In the late 1940s, Russell City was a thriving hub of blues music in the Bay Area. The city was home to dozens of musicians who played in local venues and recorded for labels like Bluebird Records.
What About Russell City?
The Russell City neighborhood in Hayward, California – known for its blues music scene and historical ties to the Civil Rights Movement was once home to a thriving African-American community. Following World War II, many African Americans migrated from the South to work in shipyards and factories.
They founded numerous businesses, a hog ranch, sheepherders, and nightclubs. The neighborhood also had its library and fire department. But in the 1950s, officials declared Russell City a “blight” and decided to transform the area into an industrial park.
What Happened to the Residents?
Despite resistance from residents who had unsuccessfully petitioned officials to provide them with basic amenities, such as sewage and electricity, and to pave the dirt roads, local governments began forcibly relocating residents and bulldozed the entire community in 1963. Many families, therefore, moved to areas in and around East Oakland and Kelly Hill.
The discriminatory policies and practices of the Federal Housing Administration (FHA) forced many families to seek refuge in unincorporated areas like Russell City. One lesser-known part of this history is that, during the first half of the twentieth century, racial steering—where real estate agents and developers actively directed people of color away from white neighborhoods while prohibiting non-white homebuyers from purchasing houses in those areas—was also practiced.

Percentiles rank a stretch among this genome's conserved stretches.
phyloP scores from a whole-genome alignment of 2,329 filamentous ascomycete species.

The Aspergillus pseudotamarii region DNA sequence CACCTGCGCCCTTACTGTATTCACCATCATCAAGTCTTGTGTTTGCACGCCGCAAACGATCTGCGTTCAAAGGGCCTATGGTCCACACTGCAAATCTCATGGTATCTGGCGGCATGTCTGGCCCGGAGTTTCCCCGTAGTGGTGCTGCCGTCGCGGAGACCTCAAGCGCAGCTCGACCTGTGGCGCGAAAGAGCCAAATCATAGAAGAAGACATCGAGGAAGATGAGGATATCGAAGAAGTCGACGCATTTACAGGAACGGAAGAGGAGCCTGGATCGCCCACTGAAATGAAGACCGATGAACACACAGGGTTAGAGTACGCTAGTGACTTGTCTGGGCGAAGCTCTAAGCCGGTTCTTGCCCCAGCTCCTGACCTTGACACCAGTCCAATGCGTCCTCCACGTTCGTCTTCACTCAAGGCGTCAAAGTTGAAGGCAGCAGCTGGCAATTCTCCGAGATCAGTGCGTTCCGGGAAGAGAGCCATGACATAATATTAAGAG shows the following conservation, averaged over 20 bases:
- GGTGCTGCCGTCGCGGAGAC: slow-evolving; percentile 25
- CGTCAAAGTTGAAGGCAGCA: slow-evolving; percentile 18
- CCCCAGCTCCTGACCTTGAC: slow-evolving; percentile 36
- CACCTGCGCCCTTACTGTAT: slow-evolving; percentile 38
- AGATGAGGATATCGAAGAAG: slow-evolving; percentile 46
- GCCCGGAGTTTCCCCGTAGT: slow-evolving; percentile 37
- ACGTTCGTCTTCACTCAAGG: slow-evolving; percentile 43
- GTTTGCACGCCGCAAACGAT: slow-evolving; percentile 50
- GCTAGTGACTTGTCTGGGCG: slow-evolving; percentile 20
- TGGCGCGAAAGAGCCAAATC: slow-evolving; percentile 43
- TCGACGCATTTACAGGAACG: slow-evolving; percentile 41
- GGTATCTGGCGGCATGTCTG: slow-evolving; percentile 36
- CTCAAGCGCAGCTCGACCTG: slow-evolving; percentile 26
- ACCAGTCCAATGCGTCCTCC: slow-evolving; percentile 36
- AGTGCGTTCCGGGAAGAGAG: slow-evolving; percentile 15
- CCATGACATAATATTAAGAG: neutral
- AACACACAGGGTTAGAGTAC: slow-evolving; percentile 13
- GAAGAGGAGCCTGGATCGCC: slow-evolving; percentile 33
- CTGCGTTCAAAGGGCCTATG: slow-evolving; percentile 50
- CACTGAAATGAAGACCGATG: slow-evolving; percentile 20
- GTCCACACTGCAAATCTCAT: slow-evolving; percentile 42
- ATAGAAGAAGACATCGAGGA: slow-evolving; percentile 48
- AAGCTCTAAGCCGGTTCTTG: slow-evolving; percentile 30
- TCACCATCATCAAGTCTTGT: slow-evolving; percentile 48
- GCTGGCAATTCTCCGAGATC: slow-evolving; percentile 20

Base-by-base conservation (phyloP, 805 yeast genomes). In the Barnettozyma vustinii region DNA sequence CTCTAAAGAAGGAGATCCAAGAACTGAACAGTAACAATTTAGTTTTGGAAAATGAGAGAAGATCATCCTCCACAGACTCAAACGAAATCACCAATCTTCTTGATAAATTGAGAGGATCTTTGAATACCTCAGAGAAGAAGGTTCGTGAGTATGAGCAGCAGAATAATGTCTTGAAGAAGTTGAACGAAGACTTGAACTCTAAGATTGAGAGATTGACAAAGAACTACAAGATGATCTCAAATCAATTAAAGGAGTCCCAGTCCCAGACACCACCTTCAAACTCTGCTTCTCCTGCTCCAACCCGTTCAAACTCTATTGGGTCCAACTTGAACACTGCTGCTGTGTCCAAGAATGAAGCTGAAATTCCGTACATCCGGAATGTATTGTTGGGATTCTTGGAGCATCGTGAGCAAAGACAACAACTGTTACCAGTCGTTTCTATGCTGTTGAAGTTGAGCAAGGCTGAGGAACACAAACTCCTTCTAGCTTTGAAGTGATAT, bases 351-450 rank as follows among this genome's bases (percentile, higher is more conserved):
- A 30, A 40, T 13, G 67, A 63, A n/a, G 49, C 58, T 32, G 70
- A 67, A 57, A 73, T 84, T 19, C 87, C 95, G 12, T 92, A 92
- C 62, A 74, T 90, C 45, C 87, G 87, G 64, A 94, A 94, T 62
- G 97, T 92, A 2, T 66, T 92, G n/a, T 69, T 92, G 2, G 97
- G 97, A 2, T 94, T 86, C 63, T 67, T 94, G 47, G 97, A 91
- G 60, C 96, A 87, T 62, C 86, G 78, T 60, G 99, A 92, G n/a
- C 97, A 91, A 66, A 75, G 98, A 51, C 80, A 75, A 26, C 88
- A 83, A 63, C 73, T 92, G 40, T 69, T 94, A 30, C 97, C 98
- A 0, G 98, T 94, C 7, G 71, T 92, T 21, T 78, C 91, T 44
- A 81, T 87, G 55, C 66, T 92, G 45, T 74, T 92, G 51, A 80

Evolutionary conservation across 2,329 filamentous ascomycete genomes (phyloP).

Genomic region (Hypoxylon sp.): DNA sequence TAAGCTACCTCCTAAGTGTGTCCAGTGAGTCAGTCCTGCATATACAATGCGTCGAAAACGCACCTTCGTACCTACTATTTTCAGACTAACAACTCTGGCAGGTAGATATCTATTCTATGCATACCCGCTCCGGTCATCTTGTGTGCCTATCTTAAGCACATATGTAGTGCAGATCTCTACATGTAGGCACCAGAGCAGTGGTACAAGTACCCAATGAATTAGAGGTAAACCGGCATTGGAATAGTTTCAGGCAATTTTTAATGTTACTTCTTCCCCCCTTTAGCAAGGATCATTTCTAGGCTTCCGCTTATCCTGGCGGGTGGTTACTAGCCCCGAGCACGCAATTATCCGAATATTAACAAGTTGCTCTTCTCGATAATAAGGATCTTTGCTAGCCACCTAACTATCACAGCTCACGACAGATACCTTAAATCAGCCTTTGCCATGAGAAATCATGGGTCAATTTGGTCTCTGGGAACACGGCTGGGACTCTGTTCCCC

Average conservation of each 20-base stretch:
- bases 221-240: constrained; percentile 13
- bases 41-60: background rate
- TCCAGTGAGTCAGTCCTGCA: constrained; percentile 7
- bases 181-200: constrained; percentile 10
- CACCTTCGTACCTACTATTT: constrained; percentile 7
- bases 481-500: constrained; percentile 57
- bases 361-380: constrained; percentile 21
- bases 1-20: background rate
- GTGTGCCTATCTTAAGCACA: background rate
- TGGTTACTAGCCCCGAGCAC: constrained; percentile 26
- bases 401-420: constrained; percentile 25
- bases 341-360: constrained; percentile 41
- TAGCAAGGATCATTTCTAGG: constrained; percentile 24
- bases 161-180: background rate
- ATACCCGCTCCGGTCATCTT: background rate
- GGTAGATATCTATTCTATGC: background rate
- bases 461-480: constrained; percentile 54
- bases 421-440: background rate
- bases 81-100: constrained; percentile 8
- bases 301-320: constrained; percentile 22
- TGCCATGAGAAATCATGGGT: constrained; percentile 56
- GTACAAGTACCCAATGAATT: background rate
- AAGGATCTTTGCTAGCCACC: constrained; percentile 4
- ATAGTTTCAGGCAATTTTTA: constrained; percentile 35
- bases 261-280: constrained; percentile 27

The destruction of homes and businesses in Russell City was more than a property loss; it uprooted residents and scattered families across the Bay Area. However, some who were able to resettle relatively close made a concerted effort to keep the bonds forged alive through ongoing gatherings.
Did the Government Do Anything?
Last November 16, 2021, the city of Hayward issued a formal apology to the descendants of Russell City residents whose thriving community was demolished in the early 1960s to make way for an industrial park.
On September 3, KQED presents The Lost Community of Russell City: Stories & Music of a Bay Area Blues Mecca at The Commons, KQED Headquarters, 2601 Mariposa Street, San Francisco.
Join them for a live concert that celebrates the history and uncovers the joy of this forgotten Bay Area community through on-stage interviews with people who lived there. The band will take us back in time, honoring the town’s musical legacy where blues thrived until the bulldozers rolled in.
The event is priced at $15 per person, but if you’re interested in attending virtually, there will be no fees!
What Happened to Russel City Is Not Good but Should Be Remembered
It was a time when the Bay Area was a hotbed for blues music, and the city of Russell City was at the center of it all. Now, decades later, we have lost much of this community and its culture. However, through careful research and documentation, we can learn about what once was and what we have lost. The history of blues is a story that needs to be told to preserve its legacy and ensure that it continues in our hearts and minds.